As we move into the fourth industrial revolution, a human perspective is the ultimate differentiator.

That means understanding what really makes people tick, in order to create products and services we find magical. In the face of advancing technology, it means putting people and their long-term wellbeing first.


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HUMAN-CENTRED INNOVATION

HUMANS BEFORE TECHNOLOGY

We are on the brink of a fourth industrial revolution. AI and deep technologies bring great potential for humankind. They also risk consuming those aspects of experience we love most.

The future is ours to create, and my belief is that technology should exist to serve humanity, not the other way round.

People, NOT CONSUMERS

Let’s see human beings as people, not consumers. Real people, with bodies, histories, problems, dreams, scars, loved-ones and frenemies.

Common sense about human nature is about best tool to uncover fresh insights. A touch of empathy, a jolt of creativity and a dash of deep work go a long way.

If we get stuck, the humanities offer a millennia worth of insights into how humans work and what helps us thrive.

We should not use these insights into the human psyche to manipulate towards unhealthy consumption, but to help people achieve their long-term goals.

A step further, rather than just designing for the needs of individuals, we should to move towards designing for our shared humanity.

To do this, we must look outwards to how our work plays out in the context of a changing earth, rapidly advancing technologies and dynamic cultural tensions.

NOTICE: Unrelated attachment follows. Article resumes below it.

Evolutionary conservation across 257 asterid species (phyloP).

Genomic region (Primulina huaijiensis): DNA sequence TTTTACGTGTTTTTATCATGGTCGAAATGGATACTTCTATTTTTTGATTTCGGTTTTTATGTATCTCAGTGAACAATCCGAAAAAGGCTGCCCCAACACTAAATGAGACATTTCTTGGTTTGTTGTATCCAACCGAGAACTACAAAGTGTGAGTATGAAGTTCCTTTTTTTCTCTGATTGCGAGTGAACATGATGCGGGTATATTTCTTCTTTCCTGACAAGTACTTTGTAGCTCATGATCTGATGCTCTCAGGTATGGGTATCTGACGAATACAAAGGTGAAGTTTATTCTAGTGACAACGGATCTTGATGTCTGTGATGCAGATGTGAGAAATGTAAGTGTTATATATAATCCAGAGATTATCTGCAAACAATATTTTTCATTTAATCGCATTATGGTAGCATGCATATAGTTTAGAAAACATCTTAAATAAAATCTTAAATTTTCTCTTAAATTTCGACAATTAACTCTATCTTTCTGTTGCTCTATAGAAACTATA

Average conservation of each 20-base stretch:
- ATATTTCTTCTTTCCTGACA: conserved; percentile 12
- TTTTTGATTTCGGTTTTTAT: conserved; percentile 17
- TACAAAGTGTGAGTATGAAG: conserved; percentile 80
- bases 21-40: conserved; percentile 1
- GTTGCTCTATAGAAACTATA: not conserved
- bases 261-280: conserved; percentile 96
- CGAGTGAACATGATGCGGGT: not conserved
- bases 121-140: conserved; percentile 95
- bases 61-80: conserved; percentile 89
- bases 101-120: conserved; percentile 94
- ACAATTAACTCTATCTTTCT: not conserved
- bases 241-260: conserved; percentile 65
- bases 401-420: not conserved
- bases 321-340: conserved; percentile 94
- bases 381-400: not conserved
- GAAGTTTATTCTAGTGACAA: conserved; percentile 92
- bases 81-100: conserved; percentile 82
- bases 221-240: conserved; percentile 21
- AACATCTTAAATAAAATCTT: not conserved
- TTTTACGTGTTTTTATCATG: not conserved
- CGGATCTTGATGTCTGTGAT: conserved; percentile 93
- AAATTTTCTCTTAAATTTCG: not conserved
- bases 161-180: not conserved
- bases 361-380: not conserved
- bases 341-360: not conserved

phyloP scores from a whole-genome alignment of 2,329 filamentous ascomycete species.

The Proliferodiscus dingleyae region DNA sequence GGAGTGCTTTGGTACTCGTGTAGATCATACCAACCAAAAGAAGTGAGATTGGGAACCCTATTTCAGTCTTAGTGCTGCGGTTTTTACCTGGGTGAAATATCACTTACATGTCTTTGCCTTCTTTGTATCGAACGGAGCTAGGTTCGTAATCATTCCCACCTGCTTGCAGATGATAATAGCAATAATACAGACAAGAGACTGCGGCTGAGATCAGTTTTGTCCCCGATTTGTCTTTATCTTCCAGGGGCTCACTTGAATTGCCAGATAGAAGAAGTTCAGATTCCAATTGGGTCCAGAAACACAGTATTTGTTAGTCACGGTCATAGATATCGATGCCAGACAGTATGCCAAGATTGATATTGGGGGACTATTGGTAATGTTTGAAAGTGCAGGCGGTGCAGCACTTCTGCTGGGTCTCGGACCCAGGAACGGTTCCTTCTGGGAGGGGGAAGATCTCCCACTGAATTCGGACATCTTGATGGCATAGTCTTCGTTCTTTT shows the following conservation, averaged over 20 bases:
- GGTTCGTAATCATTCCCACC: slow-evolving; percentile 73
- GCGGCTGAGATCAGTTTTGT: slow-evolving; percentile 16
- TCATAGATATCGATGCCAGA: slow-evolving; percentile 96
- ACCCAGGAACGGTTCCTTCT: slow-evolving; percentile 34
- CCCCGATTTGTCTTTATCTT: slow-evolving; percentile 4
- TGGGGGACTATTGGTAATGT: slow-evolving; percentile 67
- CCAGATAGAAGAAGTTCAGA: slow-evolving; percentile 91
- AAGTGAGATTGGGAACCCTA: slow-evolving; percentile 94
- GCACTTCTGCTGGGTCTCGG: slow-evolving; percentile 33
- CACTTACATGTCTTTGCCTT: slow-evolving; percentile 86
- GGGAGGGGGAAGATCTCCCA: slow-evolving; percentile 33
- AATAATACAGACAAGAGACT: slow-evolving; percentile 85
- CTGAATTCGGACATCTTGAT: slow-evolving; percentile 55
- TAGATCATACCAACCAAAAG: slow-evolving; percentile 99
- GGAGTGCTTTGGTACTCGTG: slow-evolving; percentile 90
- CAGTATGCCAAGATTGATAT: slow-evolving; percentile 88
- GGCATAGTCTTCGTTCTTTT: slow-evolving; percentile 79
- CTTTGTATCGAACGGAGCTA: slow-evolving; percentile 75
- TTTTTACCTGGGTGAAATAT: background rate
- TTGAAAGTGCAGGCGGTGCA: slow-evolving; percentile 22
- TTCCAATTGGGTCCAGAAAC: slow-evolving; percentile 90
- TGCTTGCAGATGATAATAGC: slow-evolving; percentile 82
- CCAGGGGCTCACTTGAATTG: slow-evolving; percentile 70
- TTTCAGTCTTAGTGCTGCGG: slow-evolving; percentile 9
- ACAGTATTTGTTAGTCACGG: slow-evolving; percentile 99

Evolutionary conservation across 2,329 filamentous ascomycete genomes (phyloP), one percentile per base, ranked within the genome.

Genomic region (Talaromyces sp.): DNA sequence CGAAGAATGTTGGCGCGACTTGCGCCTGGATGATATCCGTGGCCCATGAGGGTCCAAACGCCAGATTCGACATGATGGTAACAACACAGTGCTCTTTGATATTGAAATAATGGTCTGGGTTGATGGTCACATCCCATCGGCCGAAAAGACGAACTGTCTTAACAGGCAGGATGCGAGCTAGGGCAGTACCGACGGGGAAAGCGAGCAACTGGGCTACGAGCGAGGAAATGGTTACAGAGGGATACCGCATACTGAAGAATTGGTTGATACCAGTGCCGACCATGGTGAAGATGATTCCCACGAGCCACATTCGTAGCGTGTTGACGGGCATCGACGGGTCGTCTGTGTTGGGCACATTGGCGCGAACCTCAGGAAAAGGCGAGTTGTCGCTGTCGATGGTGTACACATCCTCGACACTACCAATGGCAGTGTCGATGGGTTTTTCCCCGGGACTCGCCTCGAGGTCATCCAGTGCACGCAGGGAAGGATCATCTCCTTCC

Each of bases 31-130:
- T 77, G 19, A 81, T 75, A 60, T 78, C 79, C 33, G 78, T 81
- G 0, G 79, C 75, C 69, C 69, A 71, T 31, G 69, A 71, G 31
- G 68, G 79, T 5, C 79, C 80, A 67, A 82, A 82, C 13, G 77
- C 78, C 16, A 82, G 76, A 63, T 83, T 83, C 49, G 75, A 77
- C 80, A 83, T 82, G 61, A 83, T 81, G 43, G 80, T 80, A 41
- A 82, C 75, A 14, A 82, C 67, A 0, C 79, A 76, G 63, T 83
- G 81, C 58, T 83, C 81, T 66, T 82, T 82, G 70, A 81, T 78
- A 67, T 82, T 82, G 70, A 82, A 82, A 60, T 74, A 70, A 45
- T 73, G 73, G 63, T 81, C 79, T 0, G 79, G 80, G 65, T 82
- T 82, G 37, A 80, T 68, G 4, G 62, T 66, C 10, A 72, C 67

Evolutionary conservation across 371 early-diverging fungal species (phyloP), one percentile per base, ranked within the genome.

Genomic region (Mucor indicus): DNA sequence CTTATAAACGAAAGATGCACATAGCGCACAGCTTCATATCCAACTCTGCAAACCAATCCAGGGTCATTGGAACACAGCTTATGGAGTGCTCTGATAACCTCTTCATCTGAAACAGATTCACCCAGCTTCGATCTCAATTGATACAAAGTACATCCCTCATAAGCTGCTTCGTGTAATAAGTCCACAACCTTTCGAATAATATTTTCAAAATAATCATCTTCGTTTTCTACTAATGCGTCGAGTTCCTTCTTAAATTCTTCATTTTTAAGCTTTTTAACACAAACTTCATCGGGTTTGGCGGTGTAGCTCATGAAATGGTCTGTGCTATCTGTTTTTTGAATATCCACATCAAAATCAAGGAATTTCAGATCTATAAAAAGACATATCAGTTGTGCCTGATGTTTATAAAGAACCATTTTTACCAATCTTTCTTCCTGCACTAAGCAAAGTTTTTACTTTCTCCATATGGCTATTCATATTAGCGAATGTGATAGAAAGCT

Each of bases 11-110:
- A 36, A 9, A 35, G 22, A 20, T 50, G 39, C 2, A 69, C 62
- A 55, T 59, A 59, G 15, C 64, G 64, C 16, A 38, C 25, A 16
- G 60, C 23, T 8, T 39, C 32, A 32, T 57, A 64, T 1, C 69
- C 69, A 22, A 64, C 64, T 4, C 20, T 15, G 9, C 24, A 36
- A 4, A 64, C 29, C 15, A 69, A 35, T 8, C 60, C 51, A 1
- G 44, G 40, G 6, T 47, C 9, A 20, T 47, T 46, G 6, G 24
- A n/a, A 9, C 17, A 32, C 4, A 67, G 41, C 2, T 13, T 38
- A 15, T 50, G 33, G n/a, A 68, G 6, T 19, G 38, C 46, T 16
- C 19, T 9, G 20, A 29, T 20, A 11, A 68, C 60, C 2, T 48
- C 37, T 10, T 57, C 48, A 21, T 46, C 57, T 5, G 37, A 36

A STRATEGY FOR GROWTH

It might sound rather lofty, but this is a business philosophy.

Truly valuable innovation typically builds on a fresh perspective on human behaviour. The foundation of long-term growth is creating unique products and services which people find truly joyful and rewarding.


RESOURCES

The Copenhagen Letter 2017 is a manifesto on humanity/human-centred innovation .

Go-to references for human-centred innovation and design methods:

Books which remind me of the power of philosophy in business.

  • The Management Myth by Matthew Steward, is critical about the paradigms of business school thinking and argues for the importance of humanistic training.

  • Red Associate’s The Moment of ClarityUsing The Human Sciences To Solve Your Toughest Business Problem.

These books argue that we innovate for a future which is good for humans, with the fourth industrial revolution en route: